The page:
When we look back on the main British news stories of 2009, the MPs expenses scandal will undoubtedly stand out. It will take a lot to eclipse the bombshell that hit Westminster in May. The latest twist in this story seems to have sealed the reputation of both our current crop of MPs and The Daily Telegraph. On Thursday morning, the long-awaited publication of the MPs expenses in full showed how perfectly justified The Telegraph were in paying to have exclusive, advance access to the expenses documents.
The story broke whilst I was on work experience there, and I had mixed feelings about the revelations, not least because they spiked a couple of my stories. For me, the public interest in publishing the expenses early seemed to wane in relation to the potential financial gain of such a scoop. The Commons Fees office had long promised to publish the expenses in June and if the information was going to come into the public realm anyway then the only real reason the Telegraph could have for buying the documents would be the monetary windfall from getting the scoop out there first.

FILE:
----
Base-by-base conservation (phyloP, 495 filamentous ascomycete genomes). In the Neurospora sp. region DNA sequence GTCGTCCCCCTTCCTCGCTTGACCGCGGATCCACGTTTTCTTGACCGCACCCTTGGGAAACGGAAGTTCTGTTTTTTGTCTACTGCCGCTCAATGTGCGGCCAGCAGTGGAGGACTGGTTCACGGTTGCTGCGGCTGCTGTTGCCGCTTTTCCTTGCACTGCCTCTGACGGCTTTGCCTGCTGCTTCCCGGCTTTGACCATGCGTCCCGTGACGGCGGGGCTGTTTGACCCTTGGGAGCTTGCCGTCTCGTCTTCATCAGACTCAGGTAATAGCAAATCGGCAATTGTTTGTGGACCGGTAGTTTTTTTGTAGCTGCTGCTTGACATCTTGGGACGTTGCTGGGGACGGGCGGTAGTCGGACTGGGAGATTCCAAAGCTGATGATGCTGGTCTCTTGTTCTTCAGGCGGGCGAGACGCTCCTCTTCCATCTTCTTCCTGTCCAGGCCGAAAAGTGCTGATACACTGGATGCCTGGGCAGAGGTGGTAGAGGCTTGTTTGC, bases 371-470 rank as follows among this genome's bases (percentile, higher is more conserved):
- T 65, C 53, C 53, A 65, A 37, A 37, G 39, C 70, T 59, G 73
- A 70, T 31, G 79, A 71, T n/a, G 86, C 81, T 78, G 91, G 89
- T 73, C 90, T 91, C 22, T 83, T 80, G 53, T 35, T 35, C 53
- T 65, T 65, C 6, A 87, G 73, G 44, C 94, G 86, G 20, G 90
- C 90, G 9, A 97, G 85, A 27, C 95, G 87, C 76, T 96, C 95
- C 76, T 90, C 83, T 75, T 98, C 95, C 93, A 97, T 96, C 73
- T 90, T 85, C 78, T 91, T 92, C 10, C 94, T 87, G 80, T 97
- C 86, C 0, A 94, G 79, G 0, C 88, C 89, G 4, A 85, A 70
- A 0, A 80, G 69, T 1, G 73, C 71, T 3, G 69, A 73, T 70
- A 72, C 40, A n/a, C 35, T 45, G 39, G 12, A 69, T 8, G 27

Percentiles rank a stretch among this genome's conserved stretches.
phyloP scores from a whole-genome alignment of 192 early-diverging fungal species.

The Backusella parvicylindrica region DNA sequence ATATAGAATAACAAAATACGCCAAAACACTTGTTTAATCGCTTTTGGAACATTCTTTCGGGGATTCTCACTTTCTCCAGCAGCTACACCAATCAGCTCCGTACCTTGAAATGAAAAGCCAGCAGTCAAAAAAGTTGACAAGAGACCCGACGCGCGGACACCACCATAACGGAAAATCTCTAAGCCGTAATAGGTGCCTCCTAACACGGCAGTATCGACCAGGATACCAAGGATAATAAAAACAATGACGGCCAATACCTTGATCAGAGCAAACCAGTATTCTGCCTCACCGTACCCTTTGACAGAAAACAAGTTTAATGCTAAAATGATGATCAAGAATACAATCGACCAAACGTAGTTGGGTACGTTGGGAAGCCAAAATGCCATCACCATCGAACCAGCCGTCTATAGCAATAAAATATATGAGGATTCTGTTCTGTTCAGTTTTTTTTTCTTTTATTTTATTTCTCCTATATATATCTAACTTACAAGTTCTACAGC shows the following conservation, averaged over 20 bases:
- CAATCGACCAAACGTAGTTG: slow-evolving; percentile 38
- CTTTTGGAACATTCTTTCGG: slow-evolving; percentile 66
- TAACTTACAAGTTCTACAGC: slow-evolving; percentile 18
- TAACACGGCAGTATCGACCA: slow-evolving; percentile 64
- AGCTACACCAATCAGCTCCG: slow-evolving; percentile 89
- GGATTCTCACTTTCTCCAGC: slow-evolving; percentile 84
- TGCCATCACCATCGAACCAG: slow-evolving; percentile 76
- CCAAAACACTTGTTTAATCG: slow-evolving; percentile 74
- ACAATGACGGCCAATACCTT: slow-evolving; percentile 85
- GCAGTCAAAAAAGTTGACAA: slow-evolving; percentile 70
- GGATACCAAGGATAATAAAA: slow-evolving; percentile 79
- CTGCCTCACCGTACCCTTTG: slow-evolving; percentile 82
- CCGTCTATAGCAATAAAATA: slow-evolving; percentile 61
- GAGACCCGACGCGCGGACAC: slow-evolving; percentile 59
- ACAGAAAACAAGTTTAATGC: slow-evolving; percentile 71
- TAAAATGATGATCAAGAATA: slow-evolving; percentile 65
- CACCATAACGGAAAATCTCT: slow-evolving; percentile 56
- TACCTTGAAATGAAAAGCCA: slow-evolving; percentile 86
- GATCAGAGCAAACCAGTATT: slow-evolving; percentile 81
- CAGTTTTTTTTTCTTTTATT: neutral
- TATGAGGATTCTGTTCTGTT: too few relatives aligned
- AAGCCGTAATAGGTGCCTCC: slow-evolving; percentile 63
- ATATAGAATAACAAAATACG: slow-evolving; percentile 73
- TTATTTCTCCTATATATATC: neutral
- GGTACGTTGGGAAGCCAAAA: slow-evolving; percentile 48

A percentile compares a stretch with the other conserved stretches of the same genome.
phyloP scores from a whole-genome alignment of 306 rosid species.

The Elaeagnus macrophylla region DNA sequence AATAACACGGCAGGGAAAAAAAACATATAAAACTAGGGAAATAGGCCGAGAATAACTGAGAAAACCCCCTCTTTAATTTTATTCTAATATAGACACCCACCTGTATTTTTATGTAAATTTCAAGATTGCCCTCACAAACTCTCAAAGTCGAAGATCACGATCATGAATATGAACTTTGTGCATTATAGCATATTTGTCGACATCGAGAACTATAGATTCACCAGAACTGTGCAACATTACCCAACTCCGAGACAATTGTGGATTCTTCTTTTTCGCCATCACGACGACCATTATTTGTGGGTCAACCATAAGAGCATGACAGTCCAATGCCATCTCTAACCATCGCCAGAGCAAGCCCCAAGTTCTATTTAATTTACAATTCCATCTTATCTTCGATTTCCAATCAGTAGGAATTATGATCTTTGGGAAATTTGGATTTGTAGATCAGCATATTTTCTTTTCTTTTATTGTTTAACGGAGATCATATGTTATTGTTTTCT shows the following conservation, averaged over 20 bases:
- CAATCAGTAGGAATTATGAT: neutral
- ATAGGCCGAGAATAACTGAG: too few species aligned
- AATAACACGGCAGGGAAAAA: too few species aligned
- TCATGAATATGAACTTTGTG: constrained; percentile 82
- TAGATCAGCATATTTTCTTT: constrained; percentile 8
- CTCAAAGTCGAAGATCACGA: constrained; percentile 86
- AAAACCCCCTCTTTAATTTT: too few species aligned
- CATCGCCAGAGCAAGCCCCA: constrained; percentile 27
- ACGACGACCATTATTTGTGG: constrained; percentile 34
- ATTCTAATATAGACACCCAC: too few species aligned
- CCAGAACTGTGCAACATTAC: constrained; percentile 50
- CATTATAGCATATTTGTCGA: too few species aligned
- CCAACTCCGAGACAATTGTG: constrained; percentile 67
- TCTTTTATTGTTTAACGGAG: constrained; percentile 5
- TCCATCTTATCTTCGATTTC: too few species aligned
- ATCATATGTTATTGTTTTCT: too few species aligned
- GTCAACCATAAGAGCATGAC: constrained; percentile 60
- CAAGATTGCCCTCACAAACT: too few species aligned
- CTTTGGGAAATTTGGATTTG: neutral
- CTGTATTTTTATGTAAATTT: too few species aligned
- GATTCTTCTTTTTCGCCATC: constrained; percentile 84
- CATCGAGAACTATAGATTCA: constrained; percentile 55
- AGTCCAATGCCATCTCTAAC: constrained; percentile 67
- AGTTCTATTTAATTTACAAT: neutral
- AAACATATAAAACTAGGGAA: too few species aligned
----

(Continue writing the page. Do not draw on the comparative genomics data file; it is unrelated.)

Whilst the financial boon of the story cannot be denied, yesterday’s official publication confirms, once and for all, the public interest argument in The Telegraph’s decision to buy the expenses documents. If they had not shelled out thousands of pounds for this story, then the full details of the scandalous expenses may never have seen the light of day. On reflection I can now give my unreserved praise to The Telegraph for breaking the story of the year with consummate flair and timing, and for bringing a truly important story into the public realm.
I would rant further about what this tells us about the avarice and secrecy of Westminster, but Matthew Parris at The Times does a far better job than I ever could. The fallout is still continuing and the MPs responsible are being made to look less and less trustworthy every day. We will only know the true extent of the impact after a general election, which can’t come soon enough.